There has been a lot of chatter in recent months about netbooks and if Apple will ever build one. What is a netbook? It’s simple: a small, lightweight, minimalist laptop with a lesser processor and just enough memory and storage so that it works best as a machine that can get online and give you access to “the cloud.” If you like Windows and Linux, you have several options available to you, some of which can be found at Target and Wal-Mart. For under $300 you can get a teeny laptop for your Gmail and Ebay needs.
But what if you’re an Apple user? What options do you have? Well, nothing Apple makes today fits the bill. The MacBook Air is insanely thin and light, but it’s a damn near full-powered laptop with a large 13″ screen and $2,000 price tag. Both pull it straight out of the netbook category. There’s also the standard MacBook. It’s half the Air’s price, but it’s significantly thicker and heavier. Again, not exactly a netbook.
The good news is that if you want an Apple netbook, you can pretty much get what you want–if you’re willing to do some digging and make some compromises.
My solution? The venerable 12″ PowerBook G4. I just picked one up this weekend and am still marveling at its niftiness. At 6.5 years of age it is no speed demon. It uses a way outdated processor, can barely accept more than 1GB of RAM and will never run any operating system beyond Mac OS X 10.5. Nobody makes accessories for it anymore. Can’t get a cool Speck shell or custom fitted case for it. Those are the negatives.
The positives: it’s really small, quite light, can go wireless natively, and is still plenty powerful enough to run more than just Firefox. It’s also inexpensive. Working models can be had for as little as $200 on Ebay. Or if you’re like me and unafraid of opening the thing up and fixing it yourself, you can find them for even less.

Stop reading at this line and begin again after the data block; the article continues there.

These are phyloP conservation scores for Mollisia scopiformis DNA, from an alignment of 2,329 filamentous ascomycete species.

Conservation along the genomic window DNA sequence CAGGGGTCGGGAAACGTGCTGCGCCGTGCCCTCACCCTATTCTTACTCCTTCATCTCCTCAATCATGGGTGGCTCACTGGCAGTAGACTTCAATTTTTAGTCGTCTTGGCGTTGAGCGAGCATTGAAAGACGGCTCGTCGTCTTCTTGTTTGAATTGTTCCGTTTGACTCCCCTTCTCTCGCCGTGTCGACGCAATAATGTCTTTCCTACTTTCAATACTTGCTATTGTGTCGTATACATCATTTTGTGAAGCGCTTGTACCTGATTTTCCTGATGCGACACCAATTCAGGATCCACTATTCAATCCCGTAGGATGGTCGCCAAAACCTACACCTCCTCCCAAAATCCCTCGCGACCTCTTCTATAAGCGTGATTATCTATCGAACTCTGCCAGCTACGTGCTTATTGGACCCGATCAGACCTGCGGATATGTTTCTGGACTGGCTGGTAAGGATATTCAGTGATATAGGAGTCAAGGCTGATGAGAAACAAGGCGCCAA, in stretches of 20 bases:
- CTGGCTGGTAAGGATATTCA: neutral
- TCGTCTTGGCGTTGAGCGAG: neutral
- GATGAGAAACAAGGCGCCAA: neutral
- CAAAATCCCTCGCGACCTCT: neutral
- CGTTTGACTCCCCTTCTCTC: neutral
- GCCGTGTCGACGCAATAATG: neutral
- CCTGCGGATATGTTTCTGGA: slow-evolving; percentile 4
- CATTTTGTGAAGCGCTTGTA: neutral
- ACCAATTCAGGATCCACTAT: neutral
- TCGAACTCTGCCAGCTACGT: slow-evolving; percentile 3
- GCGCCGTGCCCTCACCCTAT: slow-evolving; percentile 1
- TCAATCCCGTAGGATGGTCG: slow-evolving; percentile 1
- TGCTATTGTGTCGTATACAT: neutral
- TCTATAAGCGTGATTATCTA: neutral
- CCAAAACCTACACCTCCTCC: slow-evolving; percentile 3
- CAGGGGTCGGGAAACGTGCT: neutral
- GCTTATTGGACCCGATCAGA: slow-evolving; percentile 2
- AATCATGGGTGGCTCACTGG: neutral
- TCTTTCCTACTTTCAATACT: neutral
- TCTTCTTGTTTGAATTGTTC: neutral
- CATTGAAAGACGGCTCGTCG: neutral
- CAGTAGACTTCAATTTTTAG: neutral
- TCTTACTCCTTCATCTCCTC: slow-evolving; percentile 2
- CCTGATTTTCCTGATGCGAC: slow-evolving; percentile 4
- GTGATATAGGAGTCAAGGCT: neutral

I got mine this past Friday. It was in decent shape. Not abused by any means, but not exactly babied other. Call it 6.5 years of reasonable use. The previous owner tried unsuccessfully to replace the hard drive, so I got it in reassembled shape, but inoperable. After downloading and printing an excellent set of instructions, I set about retracing the hard drive replacement steps and righting any wrongs I might find. After about 45 minutes I had it back together. Couldn’t find anythng amiss, so I was nervous when I tried to power it up. Since I couldn’t find anything wrong, then any lingering problems would have to be made–at no small expense–by a professional, I figured. With great trepidation I pressed the power button.
Bing! The startup chime played, the screen went to gray with the Apple logo, and it started right up. WHEW! Mission: accomplished.
I now have a way cool little Apple netbook that promises to give me at least a few years of good service. It’s small enough to go just about anywhere with me, it’s powerful enough to let me devote my MacBook Pro to other tasks while it handles the more mundane Gmailing and Facebooking duties, and it’s cheap enough that if it gets lost, stolen or trashed, it won’t be a huge deal. I guess I know what I’ll be taking with me to England next year!